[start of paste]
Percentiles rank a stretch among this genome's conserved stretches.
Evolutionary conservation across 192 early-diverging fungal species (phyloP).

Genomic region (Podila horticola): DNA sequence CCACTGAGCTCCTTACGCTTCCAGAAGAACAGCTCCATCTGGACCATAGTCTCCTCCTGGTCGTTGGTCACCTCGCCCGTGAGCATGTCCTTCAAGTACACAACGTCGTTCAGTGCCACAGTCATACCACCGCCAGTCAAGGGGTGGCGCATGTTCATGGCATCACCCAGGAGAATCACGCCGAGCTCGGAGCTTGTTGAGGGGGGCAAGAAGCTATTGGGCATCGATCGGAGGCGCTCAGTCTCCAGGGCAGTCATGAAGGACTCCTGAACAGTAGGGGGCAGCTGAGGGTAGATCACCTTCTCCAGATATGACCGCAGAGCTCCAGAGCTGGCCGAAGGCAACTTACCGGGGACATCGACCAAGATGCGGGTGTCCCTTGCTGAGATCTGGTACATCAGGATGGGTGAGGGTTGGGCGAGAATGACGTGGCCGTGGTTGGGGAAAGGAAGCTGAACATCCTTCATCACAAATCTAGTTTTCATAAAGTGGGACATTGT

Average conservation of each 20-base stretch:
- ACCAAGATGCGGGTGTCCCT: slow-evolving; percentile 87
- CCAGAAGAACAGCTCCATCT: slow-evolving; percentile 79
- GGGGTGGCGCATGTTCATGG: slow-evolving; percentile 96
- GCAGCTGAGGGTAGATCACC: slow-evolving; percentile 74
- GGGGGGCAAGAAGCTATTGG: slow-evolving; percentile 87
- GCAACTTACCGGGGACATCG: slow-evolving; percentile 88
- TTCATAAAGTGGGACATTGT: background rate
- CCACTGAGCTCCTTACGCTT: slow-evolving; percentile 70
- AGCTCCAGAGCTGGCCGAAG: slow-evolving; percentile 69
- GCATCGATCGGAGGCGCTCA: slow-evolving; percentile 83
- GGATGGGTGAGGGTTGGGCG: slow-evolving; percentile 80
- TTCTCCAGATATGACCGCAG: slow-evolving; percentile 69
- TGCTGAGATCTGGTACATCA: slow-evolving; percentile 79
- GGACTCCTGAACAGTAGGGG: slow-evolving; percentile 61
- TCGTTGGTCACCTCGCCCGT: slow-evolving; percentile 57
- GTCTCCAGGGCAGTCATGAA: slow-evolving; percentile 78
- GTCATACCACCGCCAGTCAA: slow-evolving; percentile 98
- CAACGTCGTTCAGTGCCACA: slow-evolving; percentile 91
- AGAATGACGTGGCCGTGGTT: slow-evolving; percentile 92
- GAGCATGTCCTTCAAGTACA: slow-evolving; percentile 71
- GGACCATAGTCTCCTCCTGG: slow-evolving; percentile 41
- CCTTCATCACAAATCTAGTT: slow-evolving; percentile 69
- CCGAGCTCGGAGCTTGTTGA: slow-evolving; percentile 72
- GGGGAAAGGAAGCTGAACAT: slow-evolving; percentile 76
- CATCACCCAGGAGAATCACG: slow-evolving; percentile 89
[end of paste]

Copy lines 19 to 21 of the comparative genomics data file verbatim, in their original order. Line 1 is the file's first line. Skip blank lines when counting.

- TCGTTGGTCACCTCGCCCGT: slow-evolving; percentile 57
- GTCTCCAGGGCAGTCATGAA: slow-evolving; percentile 78
- GTCATACCACCGCCAGTCAA: slow-evolving; percentile 98